Local Flooding

Many of you will remember the terrible floods in Colorado that occurred mid September. A few days ago I had an opportunity to visit one of the mobile home parks that was close to a river, and like many others, completely destroyed.

flood ruinsInitial estimates said there was at least $230 million in damages to property and infrastructure. This does not begin to measure the emotional cost when families who can least afford it lose their home and all belongings.

flood interiorNote the various water lines in the above photo. My guess is the entire home was submerged and like many others was lifted off its foundation and moved. Can people living in a mobile home park afford flood insurance? Were they required to have it, living so close to a river? Will they ever be whole again, with a home of their own?

flood remnantsEverywhere I looked there were scattered ruins. Toys, clothes, appliances, barbecues, old photo albums, tools, and everything else a family collects and depends on.

muddy interiorThe above photo illustrates what’s left in someone’s bedroom after the water has dried. The water that rushed into these homes was a toxic mix of oil, waste water, and other contaminants. Initial estimates were that 2,900 homes were impacted by this flood in just Weld county. Other adjacent counties were also devastated, and people died.

we will miss..While the human spirit endures, there is a randomness to the universe that is real and perilous. Nature always seems to have its way, and we are often in the way.

© 2013 Michael Fiveson

54 thoughts on “Local Flooding

      • We have people around here that live on the shore and get washed away regularly. Every time there’s a big storm, they’re washed away. That they are dumb enough to keep rebuilding is one issue. But the insurance companies keep paying. That totally baffles me. Garry used to cover these stories and it left him with his jaw open saying “but ….”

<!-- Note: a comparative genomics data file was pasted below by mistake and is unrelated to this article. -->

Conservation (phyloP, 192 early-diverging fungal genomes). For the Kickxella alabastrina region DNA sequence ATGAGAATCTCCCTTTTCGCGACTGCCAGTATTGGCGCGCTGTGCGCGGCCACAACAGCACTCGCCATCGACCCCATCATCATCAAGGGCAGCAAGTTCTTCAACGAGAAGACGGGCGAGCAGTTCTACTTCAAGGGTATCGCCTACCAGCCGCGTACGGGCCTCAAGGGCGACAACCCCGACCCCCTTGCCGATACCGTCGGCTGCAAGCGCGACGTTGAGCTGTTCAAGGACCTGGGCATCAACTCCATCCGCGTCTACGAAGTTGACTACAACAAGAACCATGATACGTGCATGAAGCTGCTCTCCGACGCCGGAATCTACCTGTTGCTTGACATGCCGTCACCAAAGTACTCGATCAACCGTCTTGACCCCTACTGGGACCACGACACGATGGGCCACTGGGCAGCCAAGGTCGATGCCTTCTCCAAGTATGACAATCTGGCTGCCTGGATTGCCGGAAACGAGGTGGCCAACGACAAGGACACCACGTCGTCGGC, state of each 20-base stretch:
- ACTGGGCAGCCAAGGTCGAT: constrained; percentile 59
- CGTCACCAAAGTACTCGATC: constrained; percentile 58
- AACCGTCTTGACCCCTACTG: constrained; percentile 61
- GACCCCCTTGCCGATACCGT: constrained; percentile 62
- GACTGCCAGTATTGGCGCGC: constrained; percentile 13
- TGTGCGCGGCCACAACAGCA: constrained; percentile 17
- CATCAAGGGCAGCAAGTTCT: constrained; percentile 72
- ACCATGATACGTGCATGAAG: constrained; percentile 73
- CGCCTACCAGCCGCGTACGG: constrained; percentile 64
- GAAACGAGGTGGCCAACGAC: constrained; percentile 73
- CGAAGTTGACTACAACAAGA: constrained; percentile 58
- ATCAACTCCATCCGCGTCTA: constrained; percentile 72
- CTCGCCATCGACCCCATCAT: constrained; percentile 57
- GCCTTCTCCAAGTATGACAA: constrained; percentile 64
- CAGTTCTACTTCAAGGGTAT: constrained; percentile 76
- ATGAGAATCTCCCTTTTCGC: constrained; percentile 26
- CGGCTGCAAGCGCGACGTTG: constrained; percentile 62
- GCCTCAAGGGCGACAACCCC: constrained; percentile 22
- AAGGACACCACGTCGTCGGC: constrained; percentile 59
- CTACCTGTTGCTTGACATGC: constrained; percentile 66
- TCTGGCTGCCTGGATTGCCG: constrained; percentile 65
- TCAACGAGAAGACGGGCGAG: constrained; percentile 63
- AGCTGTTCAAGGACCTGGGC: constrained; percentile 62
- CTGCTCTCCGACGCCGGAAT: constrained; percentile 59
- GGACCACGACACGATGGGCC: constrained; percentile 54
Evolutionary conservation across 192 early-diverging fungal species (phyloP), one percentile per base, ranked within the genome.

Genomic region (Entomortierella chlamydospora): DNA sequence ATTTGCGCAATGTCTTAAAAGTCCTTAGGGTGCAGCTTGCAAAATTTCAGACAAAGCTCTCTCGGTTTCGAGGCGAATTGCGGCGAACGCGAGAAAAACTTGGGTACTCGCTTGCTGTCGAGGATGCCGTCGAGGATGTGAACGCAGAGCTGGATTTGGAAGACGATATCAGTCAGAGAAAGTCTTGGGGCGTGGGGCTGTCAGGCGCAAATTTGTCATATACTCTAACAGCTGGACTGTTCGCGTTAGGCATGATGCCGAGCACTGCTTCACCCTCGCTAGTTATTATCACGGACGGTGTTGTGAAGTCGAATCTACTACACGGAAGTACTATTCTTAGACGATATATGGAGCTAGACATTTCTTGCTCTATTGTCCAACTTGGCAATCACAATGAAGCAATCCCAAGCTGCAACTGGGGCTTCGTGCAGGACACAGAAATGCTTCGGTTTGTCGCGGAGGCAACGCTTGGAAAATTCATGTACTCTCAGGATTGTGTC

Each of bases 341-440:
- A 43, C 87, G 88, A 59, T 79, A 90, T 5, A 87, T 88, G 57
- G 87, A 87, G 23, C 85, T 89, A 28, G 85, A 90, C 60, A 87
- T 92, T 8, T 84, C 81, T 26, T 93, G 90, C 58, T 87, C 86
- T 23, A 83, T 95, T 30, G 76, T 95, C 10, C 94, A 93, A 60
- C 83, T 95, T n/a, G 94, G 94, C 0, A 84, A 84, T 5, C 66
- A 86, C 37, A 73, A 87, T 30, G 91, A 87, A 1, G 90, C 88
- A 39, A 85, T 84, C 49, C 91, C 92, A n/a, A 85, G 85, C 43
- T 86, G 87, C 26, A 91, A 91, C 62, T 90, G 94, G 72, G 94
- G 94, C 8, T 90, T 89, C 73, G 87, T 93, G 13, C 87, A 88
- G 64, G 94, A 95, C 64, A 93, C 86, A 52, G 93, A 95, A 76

• With the oceans rising it is only a matter of time before entire cities are swamped regularly. This would include New york/Manhattan.


  1. The B&W really captured the sense of loss. I could be wrong, but I don’t think mobile homes qualify for flood insurance considering how many parks are located along a waterway or spillway.


  2. A very moving series of images, so easy to forget the devastation that mother nature can wreak and how long the recovery can take. I hope the people are safe and being well cared for after losing their homes.


  3. my gosh, heartbreaking. Whole communities wiped out. It seems to have affected those least likely able to afford to rebuild.

    There is no such thing as flood insurance here. The gov’t stepped in this summer to aid home owners in Alberta floods but are changing laws for the future. Now, anyone who buys a home in a designated flood zone will be signing some document that relieves the gov’t of any costs occurred in future flooding. It’s buyer beware and sad because (here anyways) the nicest neighbourhoods are near the river


    • Yes, in this case people with lower income took the big hit. There were also many farms and ranches that were wiped out, east of these homes. It is a shame that more help is not available.
      Thank you for taking the time to read and comment, it is much appreciated.


  4. The message in the last photo was heartbreaking. Nice photos of a sad thing. Amazing the force of ‘mother nature’, as they say… nothing you can do about her but clean up. The devastation from the Oso mud slide near me was pretty amazing… and heartbreaking.


    • I have had 3 new roofs in the span of 4 years. The first one lasted 30 days. Every time it rains hard my blood pressure goes up. But Marco Rubio announced he does not believe in climate change and is running for president. Clown. Tell it to the folks now homeless, both here and there.


  5. These pictures are surreal in how beautifully presented they are, but with such tragic reality behind them. I really appreciate the compassion that comes through your words too. Quite a compelling achievement here, Mike.

    I’m glad to have had the chance to come back ducking through the archives.


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